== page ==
Twice a year we have to go through the same ordeal because it's twice a year we have to visit my son's school for his half-year school reports. This is where you can experience Italian disorder at its very best. I hate the thought of going but there's something more than interest in my son's education that keeps me going back. It's the whole wonder of the thing, the whole social interaction that you just wouldn't find in England or America, and that would earn you 5 years in prison in Switzerland.
The parents are subjected to listening to their kid's teachers ripping them to shreds because little Giovanni is distracted and unruly. His gramatica is poor and he's not interested in history. And to make the slap much more stinging the teacher is 22 years old and earns €650 a month. She hates the job, feels under paid and under appreciated so she gives you both barrels. All she has to salvage any dignity is that she's a teacher so you have to call her 'Professore'.
But that's the easy bit, the hard bit is knowing where you're supposed to go. ALL the schools are badly lacking in maintenance. The paint is flaking, the damp is rising, there are no signs whatsoever and the people working there know nothing of any use. There's usually one lady with the title of Bidella (I call her bidet..). She's kind of the school witch and can even abuse the teachers if she feels like it. What her exact role is, I don't know. She dresses like a cleaner and acts like a Nazi.. She doesn't know where we're supposed to go either.
The only way to find your way is ask another parent. The system works by the first parent to arrive there being told something and she passes that on to the others and the information gets passed down the line (I'm guessing this as I can't see any other way). You also have to know beforehand who all your kid's teachers are otherwise you're stuffed and may as well go home and watch the telly.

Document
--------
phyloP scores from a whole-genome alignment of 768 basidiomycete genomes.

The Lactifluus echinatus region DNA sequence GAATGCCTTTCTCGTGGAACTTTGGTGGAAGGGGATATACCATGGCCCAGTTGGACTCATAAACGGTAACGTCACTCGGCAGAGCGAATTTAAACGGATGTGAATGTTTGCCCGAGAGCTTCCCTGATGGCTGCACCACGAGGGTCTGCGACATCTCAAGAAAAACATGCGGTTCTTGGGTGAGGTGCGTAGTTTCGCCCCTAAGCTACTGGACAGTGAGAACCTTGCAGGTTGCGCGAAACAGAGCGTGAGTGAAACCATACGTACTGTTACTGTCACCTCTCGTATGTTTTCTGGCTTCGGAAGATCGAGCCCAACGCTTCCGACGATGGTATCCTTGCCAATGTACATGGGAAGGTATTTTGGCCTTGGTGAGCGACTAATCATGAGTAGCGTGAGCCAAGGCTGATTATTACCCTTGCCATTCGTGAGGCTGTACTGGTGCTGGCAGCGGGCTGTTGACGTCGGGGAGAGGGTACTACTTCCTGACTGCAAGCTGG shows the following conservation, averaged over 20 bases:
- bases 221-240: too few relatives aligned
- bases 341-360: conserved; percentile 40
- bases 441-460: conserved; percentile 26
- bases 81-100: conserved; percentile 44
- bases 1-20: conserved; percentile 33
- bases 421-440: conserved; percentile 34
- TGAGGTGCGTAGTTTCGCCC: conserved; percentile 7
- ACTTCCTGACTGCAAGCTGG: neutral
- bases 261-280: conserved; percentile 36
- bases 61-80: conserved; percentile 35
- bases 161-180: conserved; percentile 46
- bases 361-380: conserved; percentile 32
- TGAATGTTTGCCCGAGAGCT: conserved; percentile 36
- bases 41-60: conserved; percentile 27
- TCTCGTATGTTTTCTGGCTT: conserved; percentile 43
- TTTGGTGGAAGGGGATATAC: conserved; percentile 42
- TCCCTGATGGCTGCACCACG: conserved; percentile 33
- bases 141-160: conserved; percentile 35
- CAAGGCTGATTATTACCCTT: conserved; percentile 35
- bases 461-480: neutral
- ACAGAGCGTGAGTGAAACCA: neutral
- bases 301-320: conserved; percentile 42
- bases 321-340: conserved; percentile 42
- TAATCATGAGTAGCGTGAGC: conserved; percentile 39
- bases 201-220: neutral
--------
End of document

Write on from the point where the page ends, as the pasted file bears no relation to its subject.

So, you've found the parent that knows something (somehow!) and you head for the room that has one of your kid's teachers. Each classroom will have at least two teachers at different desks with parents speaking so loudly you can't hear what the teacher is saying so you guess it's something like 'little Giovanni's grammar is poor, he's distracted and unruly and he doesn't like history'. It's at this point I get really distracted by all the stuff on the walls - the artwork and warnings cellotaped up in A4 punched plastic files.
But before you get to this point (it takes 1-2 hours) you have to experience the most intriguing part of Italian mentality, the Queue. If you lookup 'Queue' in the dictionary, it will say something like this: 'a line or sequence of people or vehicles awaiting their turn to be attended to or to proceed'. OK, you have an image in mind, a line of people waiting to get into somewhere, like the cinema. Well, Italians don't do 'lines'. They don't always do 'awaiting their turn' either. The Italian word for queue is 'coda' and maybe a definition of a coda could be: a crowd of desperate people squashed together in a doorway hoping the person next to them will die of asphyxiation so that he or she can get to where they are going sooner'.
But there is another element to this, that the foreign cynic can easily miss, because it's much more social than that. You've found the room you're supposed to be at and confirmed it with one or two of the parents who are always happy to give information as that's how they got there 2 hours ago to join that coda. You then have to ask who is the last in the coda. It then leads to a conversation about little Giovanni and that the reason he hates history is that his teacher constantly moans about being underpaid and under appreciated by society and the only way she can get even is by making the lessons really boring. (In my son's previous school the math teacher was so bad we had to pay for private tuition. The state teacher got €4 an hour, we paid the private tutor €10 an hour..).
Now compare that to any other country. Who would you interact with? You would arrive at the designated time, get sent to the right room, listen to the politically correct teacher telling you that Johnny's lack of interest in history and his bad grammar is a sign of genius, then leave and go home to watch the telly. Isn't that… boring?